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Henry Ward Beecher

Henry Ward Beecher in Columbus Park, Brooklyn, New York.

Henry Ward Beecher (June 24, 1813 - March 8, 1887) was a theologically liberal American Congregationalist clergyman and reformer, and author who was born in Litchfield, Connecticut, the eighth of nine children of Lyman Beecher by his first wife (and the eighth of thirteen children in all) one of his elder sisters was Harriet Beecher Stowe, author of Uncle Tom's Cabin.

In 1834 he graduated from Amherst College and then studied at Lane Theological Seminary in Cincinnati, Ohio. First becoming a minister in Lawrenceburg (1837-39) he was then pastor of the Second Presbyterian Church in Indianapolis, Indiana (1839-47), and in 1847, he was appointed minister Plymouth Congregational Church in Brooklyn, New York.

An advocate of women's suffrage and for temperance, and a foe of slavery, he held that Christianity should adapt itself to the changing culture of the times. He raised funds to buy weapons for those willing to oppose slavery in Kansas and Nebraska, and the rifles bought with this money became known as "Beecher's Bibles". Politically active, he supported first the Free Soil Party and later the Republican Party. During the American Civil War, his church raised and equipped a volunteer regiment.

Table of contents
1 Beecher-Tilton Scandal
2 Publications
3 External links

Beecher-Tilton Scandal

In the highly publicized scandal known as the Beecher-Tilton Affair he was tried on charges that he had committed adultery with a friend's wife, Elizabeth Tilton. In 1870, Elizabeth had confessed to her husband, Theodore Tilton, that she had had a relationship with Henry Ward Beecher. Tilton was then fired from his job at the Independent because of his editor's fears of adverse publicity. Theodore and Henry both pressured Elizabeth to recant her story, which she did, in writing. She subsequently retracted her recantation.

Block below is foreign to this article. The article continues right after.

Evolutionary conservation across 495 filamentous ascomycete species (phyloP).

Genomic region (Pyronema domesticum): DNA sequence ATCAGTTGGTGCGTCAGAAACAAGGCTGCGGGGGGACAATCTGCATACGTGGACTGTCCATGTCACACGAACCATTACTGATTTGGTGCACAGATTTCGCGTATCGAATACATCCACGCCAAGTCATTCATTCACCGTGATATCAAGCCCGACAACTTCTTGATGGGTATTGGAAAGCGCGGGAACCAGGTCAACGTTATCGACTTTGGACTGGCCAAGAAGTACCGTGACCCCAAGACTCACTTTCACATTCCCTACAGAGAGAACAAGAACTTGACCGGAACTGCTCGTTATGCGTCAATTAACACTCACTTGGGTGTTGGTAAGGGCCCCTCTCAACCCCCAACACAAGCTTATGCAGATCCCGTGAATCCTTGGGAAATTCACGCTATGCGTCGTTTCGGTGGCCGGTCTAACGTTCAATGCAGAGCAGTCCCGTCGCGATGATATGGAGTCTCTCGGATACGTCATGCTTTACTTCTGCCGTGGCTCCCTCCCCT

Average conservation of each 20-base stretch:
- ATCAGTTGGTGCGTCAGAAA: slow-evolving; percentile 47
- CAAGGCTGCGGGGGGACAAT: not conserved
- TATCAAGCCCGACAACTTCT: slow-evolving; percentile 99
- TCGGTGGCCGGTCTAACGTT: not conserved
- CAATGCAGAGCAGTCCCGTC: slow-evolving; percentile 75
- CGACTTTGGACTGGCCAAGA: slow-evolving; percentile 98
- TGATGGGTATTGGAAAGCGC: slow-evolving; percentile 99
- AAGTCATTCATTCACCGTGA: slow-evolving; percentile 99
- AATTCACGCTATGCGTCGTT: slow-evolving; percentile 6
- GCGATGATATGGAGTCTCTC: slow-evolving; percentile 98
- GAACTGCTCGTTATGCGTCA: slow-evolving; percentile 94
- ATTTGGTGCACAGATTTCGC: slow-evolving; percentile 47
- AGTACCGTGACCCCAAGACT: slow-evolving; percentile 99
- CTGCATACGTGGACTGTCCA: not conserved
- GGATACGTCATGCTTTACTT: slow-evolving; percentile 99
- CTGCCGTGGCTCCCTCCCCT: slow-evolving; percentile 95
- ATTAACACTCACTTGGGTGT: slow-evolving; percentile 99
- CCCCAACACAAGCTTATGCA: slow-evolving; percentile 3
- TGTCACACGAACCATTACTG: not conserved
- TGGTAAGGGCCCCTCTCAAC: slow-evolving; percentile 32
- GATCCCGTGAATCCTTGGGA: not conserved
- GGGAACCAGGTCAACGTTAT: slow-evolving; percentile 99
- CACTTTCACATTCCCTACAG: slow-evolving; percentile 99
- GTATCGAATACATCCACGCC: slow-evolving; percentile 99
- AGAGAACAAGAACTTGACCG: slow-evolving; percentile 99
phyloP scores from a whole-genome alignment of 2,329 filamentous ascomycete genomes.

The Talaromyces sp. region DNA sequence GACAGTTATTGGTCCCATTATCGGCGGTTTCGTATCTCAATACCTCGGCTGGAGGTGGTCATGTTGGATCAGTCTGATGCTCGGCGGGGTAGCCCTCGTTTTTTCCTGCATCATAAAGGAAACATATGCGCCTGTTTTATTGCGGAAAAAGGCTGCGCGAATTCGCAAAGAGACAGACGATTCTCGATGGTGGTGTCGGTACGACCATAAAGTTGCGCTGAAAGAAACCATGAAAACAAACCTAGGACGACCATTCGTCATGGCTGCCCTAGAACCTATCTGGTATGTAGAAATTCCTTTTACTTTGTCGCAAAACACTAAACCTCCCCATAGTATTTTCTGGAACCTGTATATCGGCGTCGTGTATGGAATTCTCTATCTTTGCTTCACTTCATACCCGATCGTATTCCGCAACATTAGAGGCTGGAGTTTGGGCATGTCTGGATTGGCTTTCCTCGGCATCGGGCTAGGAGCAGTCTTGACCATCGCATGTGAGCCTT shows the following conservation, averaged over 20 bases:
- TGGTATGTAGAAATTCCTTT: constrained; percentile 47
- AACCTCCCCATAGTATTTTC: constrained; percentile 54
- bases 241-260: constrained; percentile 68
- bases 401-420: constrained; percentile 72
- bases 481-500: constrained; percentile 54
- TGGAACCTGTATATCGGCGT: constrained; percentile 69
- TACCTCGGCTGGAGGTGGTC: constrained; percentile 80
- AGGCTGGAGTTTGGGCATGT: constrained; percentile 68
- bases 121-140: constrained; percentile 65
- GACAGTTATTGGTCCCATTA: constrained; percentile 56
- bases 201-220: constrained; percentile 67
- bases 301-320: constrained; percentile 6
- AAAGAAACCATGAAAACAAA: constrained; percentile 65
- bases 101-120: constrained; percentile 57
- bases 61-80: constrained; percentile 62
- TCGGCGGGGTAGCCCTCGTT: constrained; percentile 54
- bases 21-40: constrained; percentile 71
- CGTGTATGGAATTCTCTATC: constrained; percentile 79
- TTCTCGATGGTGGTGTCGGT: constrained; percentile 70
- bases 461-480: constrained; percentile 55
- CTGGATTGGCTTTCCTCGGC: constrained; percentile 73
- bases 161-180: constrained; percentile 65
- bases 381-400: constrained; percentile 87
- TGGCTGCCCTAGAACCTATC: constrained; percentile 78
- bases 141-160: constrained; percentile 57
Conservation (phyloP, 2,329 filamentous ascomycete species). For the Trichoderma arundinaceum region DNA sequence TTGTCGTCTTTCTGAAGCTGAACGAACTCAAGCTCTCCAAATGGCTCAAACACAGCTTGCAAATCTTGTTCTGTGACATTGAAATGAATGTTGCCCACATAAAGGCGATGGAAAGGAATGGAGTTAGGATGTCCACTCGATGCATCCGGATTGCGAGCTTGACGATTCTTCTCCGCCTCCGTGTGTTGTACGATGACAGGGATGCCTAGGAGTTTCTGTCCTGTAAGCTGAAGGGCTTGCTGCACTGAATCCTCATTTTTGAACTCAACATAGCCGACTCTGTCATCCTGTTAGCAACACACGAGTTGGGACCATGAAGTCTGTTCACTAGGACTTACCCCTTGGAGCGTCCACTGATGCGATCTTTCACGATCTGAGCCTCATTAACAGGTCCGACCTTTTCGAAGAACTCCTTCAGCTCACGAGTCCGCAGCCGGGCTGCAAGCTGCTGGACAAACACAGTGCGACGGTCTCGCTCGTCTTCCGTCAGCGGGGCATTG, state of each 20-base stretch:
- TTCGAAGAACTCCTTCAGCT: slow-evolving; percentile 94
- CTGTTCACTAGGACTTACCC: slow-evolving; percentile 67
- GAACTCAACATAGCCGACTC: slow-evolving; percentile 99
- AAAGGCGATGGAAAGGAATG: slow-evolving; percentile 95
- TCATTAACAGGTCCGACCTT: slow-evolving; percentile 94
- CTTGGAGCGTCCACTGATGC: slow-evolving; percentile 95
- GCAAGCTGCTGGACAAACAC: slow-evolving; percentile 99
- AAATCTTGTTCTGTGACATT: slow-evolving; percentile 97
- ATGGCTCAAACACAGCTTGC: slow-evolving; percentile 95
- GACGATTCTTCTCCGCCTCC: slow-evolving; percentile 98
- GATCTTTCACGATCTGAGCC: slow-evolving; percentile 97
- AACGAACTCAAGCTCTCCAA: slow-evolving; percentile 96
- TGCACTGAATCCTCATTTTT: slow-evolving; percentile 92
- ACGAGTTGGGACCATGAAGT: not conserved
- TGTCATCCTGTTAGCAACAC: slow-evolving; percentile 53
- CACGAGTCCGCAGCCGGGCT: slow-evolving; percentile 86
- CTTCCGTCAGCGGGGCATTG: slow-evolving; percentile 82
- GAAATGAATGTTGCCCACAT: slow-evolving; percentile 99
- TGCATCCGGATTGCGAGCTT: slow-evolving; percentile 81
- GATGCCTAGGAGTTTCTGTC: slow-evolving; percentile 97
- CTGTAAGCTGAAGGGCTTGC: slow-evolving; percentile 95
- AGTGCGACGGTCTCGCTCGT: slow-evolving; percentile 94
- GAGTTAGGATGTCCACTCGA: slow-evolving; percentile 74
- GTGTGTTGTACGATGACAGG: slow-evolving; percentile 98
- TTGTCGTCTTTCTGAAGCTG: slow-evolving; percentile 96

The charges became public when Theodore Tilton told Elizabeth Cady Stanton that his wife, Elizabeth, had confessed to a "free love" relationship with Henry Ward Beecher. Stanton repeated the story to Victoria Woodhull and Isabella Beecher Hooker.

Victoria became angry, as Henry Ward Beecher had publicly denounced her advocacy of free love. She published a story in her paper (Woodhull and Claflin's Weekly) on November 2, 1872, claiming that America's most renowned clergyman was secretly practicing the free-love doctrines which he denounced from the pulpit. The story created a national sensation. As a result, Victoria was arrested in New York City and imprisoned for sending obscene material through the mail. The Plymouth Church held a board of inquiry and exonerated Beecher, but excommunicated Mr. Tilton in 1873.

Tilton then sued Beecher: the trial began in January 1875, and ended in July when the jurors deliberated for six days but were unable to reach a verdict. A second board of enquiry was held at Plymouth Church and this body also exonerated Beecher. Two years later, Elizabeth Tilton once again confessed to the affair and the church excommunicated her. Despite this Beecher continued to be a popular national figure.

He died of a cerebral hemorrhage and is buried in Brooklyn's Green-Wood Cemetery.


External links